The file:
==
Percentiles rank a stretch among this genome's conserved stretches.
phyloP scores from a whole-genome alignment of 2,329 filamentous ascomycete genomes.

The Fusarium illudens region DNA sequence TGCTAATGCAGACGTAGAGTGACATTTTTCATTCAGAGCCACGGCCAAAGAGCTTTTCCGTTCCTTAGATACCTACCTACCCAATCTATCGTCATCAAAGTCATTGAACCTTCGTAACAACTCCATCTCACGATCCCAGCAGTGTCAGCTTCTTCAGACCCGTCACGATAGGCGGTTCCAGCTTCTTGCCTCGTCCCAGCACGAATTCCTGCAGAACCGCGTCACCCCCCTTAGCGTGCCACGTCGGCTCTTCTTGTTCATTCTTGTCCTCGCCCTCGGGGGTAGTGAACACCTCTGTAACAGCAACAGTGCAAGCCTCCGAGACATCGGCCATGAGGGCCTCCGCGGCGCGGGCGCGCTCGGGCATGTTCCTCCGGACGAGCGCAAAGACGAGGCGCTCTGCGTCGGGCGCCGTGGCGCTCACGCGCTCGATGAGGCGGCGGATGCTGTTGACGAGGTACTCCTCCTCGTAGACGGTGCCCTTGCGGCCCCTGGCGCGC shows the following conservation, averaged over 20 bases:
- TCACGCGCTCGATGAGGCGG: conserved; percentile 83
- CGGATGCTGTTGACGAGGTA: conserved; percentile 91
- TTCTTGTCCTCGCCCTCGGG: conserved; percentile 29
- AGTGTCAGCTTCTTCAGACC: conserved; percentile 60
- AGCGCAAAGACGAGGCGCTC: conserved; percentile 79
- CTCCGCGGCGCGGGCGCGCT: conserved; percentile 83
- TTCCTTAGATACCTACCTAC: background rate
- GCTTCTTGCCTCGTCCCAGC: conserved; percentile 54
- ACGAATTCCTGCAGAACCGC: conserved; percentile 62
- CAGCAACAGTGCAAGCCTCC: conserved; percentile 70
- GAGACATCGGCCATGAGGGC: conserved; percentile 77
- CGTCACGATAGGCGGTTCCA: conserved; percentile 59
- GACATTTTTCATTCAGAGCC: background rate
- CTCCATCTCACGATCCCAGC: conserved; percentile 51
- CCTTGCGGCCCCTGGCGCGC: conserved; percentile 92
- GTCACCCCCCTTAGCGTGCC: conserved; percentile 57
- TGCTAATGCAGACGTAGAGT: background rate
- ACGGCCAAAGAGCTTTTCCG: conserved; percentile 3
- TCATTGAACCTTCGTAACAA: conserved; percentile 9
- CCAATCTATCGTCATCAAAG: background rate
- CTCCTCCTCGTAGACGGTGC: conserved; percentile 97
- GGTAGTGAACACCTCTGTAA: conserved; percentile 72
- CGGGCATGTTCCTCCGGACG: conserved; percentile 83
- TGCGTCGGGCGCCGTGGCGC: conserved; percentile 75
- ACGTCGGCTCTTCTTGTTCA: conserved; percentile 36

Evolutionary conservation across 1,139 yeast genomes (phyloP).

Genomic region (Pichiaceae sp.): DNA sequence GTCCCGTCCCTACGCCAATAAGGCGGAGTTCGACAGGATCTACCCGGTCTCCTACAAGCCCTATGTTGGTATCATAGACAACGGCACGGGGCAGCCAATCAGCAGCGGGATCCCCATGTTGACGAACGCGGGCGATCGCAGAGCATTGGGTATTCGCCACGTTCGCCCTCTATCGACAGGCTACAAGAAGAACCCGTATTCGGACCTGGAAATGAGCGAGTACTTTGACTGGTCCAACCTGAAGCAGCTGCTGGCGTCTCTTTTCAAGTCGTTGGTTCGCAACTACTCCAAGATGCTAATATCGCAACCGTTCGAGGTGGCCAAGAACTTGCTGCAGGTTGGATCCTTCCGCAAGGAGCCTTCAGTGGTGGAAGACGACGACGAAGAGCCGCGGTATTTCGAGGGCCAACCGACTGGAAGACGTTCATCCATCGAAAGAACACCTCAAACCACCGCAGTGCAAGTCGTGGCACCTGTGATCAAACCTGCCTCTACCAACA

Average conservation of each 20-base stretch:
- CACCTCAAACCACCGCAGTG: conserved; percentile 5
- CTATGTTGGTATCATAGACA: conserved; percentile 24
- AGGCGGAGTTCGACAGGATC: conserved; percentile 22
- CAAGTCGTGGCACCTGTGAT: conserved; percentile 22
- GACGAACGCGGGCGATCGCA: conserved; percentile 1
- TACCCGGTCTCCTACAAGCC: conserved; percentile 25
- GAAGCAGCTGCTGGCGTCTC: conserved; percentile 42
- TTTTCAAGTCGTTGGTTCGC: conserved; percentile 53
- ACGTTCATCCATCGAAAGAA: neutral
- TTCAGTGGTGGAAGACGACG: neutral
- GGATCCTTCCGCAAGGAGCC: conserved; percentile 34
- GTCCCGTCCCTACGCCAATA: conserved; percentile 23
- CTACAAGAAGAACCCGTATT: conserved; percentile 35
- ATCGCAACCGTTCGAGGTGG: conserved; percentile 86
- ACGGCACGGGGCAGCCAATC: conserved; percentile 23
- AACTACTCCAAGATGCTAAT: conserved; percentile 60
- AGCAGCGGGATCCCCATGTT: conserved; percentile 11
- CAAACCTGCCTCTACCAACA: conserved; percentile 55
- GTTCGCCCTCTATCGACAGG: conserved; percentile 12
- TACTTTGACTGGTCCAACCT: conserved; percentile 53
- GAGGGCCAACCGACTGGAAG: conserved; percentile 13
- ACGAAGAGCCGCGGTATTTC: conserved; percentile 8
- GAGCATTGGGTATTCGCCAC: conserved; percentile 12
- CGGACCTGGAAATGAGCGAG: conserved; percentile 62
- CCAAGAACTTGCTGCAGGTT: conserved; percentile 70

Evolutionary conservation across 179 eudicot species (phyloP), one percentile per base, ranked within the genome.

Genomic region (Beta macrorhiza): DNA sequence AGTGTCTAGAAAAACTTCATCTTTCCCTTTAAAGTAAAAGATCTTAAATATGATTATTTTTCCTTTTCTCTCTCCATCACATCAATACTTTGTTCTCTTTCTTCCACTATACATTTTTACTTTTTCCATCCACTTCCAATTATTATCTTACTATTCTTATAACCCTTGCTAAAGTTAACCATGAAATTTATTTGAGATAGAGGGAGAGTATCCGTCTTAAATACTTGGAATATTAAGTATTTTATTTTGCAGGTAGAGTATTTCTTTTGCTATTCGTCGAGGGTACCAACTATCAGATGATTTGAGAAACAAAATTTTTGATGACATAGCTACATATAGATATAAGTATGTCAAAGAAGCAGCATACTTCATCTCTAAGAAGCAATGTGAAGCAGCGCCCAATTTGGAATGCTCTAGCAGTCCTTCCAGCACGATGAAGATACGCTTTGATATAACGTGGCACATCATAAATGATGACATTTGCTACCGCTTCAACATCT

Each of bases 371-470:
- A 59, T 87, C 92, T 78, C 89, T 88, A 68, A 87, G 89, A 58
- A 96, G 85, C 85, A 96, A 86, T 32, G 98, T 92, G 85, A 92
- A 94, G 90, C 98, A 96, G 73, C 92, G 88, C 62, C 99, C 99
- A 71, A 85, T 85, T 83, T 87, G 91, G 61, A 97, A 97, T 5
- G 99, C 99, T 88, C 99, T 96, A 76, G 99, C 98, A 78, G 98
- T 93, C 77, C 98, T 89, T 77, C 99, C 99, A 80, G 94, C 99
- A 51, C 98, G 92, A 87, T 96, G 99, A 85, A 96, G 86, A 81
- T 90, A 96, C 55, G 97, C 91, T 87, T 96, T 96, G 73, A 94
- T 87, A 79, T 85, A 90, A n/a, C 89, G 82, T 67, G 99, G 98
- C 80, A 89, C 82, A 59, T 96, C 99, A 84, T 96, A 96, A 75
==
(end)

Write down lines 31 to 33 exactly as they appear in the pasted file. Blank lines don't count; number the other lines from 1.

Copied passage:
Average conservation of each 20-base stretch:
- CACCTCAAACCACCGCAGTG: conserved; percentile 5
- CTATGTTGGTATCATAGACA: conserved; percentile 24